Talk of the dangers of trade protectionism is used by European politicians to obscure the need for protection from transnational corporations whose control of European trade policy continues to cause negative social and environment impacts. Susan George and Myriam Vander Stichele debate MEP Ignasi Guardans and Chief Economist DG Trade, Gaspar Frontini, in TNI's Debating Europe series.
Charles Santiago, Helmut Markov, Ignacio Garcia Bercero
04 May 2009
"ASEAN should build a different kind of regionalism and not sign bilateral Free Trade Agreements with the EU", says Malaysian MP Mr. Charles Santiago in Brussels in a debate with Mr. Bercero, chief negotiator for the EU in the EU-Korea FTA and Mr.
The following document analyses how the Forest Warden Families Programme and the Productive Projects of the Presidential Programme Against Illegal Crops in Colombia have been used to legalise paramilitary structures and implement mega agro-industrial projects in the Uraba Region.
The proposed EU-ASEAN Free Trade Agreement aims for reciprocal and progressive liberalization of substantially all goods and services. The EU-ASEAN FTA Campaign initiated in 2007 a research project that would examine the nature and scope of EU-ASEAN Relations. This report consists of studies of Indonesia, Philippines, Thailand and Vietnam.
Climate change action demands moving to an energy system based on renewables and leaving fossil fuels in the ground. International investment agreements, and particularly ISDS, stand in the way of energy transition. They limit the ability of governments to set the terms of their energy policy, including the support of renewable energy. Investment agreements such as the Transatlantic Trade and Investment Partnership (TTIP) and the Comprehensive Economic and Trade Agreement (CETA) will further empower corporations to challenge strong government action on climate change
Lora Verheecke, Pia Eberhardt, Cecilia Olivet, Sam Cossar-Gilbert
24 June 2019
Multi-billion dollar lawsuits bleeding cash-strapped nations, corporations reversing victories by environmental defenders and dazzling financial rewards for investors who perpetrated human rights abuses. Ten investor-state lawsuits which have been filed, threatened or decided since 2015, from all over the globe (in Europe, Africa, Asia and Latin America), demonstrate that ISDS is again and again used as a corporate weapon against the public interest. This report exposes the true nature of the ISDS regime through 10 recent stories.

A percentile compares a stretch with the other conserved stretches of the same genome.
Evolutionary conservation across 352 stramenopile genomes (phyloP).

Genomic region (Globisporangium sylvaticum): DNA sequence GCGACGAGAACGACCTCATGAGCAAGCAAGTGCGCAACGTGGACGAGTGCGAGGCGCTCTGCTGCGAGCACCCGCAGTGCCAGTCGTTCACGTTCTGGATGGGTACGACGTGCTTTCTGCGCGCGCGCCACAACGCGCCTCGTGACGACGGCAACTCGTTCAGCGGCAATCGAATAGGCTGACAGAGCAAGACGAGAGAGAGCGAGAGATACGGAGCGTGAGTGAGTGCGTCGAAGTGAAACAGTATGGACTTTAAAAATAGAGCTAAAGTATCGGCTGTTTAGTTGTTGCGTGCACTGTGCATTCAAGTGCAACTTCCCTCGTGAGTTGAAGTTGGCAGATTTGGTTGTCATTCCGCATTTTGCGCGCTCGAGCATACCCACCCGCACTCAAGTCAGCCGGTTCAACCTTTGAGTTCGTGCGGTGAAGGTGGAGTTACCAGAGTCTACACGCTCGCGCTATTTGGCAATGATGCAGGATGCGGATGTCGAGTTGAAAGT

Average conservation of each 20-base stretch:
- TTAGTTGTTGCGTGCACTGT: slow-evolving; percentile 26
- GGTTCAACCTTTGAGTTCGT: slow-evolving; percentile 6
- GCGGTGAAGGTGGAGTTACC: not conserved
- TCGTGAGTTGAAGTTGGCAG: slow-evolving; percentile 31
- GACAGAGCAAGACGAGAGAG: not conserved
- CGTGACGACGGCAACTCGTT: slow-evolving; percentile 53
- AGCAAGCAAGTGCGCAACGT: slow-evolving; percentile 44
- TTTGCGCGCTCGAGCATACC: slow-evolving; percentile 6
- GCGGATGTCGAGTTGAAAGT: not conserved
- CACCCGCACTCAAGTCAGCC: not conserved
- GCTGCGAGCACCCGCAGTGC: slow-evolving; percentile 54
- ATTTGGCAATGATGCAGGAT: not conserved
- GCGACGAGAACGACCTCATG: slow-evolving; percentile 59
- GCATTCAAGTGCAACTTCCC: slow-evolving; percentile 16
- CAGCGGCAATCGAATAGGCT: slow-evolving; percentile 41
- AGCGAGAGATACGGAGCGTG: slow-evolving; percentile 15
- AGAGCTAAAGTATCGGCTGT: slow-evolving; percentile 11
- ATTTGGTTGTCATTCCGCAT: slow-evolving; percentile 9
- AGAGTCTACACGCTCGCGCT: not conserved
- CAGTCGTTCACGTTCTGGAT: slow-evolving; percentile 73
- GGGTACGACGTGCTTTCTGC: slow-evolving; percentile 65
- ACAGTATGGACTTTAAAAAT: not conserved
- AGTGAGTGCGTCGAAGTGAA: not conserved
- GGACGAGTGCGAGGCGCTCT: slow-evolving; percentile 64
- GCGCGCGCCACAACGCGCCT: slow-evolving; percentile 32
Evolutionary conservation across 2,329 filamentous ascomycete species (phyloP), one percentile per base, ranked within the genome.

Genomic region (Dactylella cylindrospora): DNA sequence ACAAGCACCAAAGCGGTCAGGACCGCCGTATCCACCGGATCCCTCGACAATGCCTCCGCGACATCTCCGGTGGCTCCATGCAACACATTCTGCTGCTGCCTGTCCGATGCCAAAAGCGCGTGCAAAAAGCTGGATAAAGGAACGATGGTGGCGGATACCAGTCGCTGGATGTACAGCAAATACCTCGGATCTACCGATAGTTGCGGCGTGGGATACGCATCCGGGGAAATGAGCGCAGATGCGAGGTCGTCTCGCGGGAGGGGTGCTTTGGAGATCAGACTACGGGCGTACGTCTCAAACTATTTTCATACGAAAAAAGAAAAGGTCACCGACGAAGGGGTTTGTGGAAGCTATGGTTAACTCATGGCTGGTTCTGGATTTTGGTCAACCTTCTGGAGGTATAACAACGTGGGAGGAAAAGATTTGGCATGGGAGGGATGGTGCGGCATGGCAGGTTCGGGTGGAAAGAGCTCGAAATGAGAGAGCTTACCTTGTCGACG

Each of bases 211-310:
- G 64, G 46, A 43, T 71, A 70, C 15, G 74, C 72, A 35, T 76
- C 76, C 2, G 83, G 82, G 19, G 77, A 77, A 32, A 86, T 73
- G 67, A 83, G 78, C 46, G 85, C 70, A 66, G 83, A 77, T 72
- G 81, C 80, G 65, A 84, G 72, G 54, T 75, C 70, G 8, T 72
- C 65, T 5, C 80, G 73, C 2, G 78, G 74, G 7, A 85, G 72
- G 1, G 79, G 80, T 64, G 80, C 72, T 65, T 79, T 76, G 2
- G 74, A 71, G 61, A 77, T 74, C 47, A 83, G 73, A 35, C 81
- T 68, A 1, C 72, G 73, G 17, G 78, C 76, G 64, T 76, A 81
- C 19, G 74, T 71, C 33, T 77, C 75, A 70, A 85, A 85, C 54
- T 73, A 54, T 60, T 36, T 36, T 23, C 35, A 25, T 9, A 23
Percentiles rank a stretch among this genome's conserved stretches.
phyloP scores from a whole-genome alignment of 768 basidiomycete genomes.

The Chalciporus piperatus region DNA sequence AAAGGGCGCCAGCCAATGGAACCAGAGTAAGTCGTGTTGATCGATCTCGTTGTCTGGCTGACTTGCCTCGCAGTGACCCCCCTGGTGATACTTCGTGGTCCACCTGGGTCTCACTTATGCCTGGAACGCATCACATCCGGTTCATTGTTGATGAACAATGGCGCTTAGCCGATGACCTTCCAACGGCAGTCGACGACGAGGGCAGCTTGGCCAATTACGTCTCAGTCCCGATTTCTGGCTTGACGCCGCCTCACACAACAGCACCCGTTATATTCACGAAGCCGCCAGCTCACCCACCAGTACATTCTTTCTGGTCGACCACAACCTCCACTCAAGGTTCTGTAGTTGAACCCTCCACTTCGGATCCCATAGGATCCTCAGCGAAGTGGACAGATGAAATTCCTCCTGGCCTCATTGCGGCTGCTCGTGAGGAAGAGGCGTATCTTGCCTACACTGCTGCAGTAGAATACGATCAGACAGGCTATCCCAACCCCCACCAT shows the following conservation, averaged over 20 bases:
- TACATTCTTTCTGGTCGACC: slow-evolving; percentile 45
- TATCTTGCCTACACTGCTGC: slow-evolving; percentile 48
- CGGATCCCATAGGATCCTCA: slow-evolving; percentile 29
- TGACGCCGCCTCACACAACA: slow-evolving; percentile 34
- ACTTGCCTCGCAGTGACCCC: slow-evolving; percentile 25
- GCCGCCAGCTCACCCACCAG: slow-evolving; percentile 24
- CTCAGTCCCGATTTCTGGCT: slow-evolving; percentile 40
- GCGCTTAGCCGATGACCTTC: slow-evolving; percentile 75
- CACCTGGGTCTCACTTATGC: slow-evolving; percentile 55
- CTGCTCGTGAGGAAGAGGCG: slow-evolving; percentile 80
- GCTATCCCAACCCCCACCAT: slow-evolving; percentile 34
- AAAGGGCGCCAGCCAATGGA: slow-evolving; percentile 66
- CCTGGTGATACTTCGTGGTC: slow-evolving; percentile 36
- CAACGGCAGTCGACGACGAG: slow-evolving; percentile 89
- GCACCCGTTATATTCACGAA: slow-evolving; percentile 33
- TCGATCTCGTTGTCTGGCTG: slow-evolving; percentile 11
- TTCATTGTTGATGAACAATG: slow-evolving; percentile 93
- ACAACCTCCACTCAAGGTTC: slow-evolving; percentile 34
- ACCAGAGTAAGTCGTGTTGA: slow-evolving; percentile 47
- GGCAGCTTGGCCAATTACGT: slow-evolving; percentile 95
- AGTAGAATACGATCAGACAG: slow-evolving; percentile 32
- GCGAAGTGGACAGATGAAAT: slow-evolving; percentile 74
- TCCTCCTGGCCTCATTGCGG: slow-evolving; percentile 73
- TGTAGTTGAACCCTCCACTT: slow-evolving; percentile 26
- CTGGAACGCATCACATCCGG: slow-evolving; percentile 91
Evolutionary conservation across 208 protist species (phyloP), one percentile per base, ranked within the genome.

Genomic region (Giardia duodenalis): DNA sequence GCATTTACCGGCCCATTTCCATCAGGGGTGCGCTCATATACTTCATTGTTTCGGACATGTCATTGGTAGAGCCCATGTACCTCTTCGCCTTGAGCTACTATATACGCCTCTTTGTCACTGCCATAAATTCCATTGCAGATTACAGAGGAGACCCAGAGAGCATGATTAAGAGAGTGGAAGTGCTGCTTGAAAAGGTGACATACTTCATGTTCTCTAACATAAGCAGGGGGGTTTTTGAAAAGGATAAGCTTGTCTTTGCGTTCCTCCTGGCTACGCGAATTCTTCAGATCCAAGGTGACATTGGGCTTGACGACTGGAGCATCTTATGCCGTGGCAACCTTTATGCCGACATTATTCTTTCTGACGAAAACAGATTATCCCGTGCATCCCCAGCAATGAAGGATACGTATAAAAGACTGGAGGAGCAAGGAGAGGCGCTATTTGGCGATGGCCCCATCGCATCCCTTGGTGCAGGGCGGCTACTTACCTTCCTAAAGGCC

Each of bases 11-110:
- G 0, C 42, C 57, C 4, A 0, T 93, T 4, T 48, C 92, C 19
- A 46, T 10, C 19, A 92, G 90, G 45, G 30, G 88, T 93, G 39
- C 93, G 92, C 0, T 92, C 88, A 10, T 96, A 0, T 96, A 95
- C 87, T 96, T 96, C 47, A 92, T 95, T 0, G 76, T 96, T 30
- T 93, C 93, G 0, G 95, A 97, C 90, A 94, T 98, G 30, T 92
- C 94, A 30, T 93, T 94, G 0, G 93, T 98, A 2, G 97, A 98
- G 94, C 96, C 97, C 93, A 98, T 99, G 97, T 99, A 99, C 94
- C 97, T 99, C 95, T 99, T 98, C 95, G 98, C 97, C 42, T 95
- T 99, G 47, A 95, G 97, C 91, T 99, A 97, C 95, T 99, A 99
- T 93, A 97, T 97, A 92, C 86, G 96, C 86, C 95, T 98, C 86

Tunisia has undergone radical changes in the past decade, and faces more in the years to come, if the EU has its way. As the first country to topple its dictator in early 2011, it set off a chain of revolutions across North Africa and West Asia that led to a political reconfiguration, the impacts of which are still playing out. While Tunisia is often seen as the ‘success’ story of the ‘Arab Spring’, the transition has actually been a lot more complex than that.
The Regional Comprehensive Economic Partnership (RCEP) is a mega regional trade deal involving sixteen nations from Asia-Pacific. RCEP will impact the lives of billions of people, from the quality of the food they eat to the energy they consume and the affordability of life-saving medicines. Yet, RCEP negotiations are being conducted almost completely in secret, with limited to no meaningful public participation. Most elected officials have, at best, limited access to the negotiating texts, which remain out of reach for civil society.
This report focuses on the significant threats to precautionary environmental, labour, consumer and public health policy from regulatory cooperation and “good regulatory practices” chapters within the EU-Canada Economic and Trade Agreement (CETA), US–Mexico–Canada Agreement (USMCA), and the currently parked EU-U.S Transatlantic Trade and Investment Partnership (TTIP).
Various points of interest emerged during the discussions around the negotiation and ratification of this Free Trade Agreement (FTA), and after three years of its provisional implementation, it is a good time to revisit these issues.